Most of us have experience with basic spreadsheet packages, databases, and CRMs like Excel, Access, or Salesforce. These are common examples of machine learning. More complicated are the advanced expressions that computer scientists write for high finance trading. All rely on search, update, replace, and other basic commands. By setting up procedures and calculations that process your property information, you too can start gaining valuable machine knowledge to make more deals. We’ll be discussing more about this in person during the TransACT 360 Tech Committee’s Program, “Collaborative Innovation”, on April 30 in Indian Wells, Calif.
Normally, the first step is to have a dataset to import. Basic property data is the County Tax Roll, which comes with very useful contact information and physical details. With very simple sorting, you can easily differentiate owner/users, corporations, and investors—useful depending on the type of campaign. Finding properties with extra land is made easier with the land/building calculation when the entire county is run automatically.
More power is added when linked to other databases like available inventory and occupiers. If your data is accurate you can quickly calculate vacancy rates in any size range or building condition. What’s also great is proximity marketing which is used to calculate the closest occupiers to the building. Something I’ve personally been experimenting with is image data—I use 360° cameras, Dash Cams, and geo-tagged photos to capture real-time data. The images show vacancies, broker signs, tenant names, and other useful information. While it’s time-consuming as we wait for pattern recognition to become affordable, it is perhaps the most valuable of all the data you can collect. Geodata is another field of data I find helpful because it easily references the most important real estate attribute: location.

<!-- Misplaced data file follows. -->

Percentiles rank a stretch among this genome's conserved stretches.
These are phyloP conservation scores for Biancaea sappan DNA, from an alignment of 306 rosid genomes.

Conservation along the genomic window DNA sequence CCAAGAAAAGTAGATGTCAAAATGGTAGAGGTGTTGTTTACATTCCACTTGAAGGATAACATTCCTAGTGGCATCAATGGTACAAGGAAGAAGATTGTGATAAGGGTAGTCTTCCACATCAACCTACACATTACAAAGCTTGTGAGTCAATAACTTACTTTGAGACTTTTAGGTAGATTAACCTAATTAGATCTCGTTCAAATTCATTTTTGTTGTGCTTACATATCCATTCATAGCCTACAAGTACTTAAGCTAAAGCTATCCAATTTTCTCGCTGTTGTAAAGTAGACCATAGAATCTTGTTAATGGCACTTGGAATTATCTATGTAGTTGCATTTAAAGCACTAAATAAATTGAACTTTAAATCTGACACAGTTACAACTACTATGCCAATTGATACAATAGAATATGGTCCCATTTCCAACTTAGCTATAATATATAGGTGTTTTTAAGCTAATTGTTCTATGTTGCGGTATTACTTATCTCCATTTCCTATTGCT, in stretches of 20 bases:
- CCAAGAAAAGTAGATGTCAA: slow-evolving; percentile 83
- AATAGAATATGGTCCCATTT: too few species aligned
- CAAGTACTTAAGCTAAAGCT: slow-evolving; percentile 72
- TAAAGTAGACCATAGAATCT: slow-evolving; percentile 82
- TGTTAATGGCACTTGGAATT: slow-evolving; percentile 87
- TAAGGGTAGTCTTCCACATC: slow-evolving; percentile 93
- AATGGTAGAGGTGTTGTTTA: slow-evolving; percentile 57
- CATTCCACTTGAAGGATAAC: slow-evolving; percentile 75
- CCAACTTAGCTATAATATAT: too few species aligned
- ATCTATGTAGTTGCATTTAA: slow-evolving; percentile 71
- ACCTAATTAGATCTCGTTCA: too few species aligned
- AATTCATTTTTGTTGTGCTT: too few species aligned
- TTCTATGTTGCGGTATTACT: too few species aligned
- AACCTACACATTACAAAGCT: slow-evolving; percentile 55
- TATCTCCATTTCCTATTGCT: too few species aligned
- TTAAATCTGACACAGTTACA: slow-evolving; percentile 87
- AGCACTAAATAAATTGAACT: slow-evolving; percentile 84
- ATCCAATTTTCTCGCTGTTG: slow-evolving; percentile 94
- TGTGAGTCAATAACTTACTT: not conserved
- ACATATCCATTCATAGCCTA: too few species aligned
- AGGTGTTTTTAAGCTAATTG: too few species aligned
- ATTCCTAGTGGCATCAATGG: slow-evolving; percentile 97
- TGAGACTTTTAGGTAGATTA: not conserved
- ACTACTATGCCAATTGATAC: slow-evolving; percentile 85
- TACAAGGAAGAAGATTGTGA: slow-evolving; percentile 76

While many of these examples apply to our brokerage lives, the big dollars are pouring into iBuyer programs that sift through market data to find deals. There are many examples within residential real estate where computers find the pricing discrepancies to earn at least 10% on a flip. So far, there are only limited examples in office and industrial property, but I expect this to change by year-end. When clients are able to manipulate market data better than the brokers, the industry is in trouble. Still, SIORs have local knowledge, relationships, and performance that can’t be replaced by machines.
Machine learning is applying computer science to your own data. Many new graduates—especially from community colleges—can get you started affordably. As your needs grow, you can outsource to experts in the areas you need most. However you decide to build your machine, it will be an investment that keeps retuning.
As published in SIOR Professional Report (Spring 2020 Issue)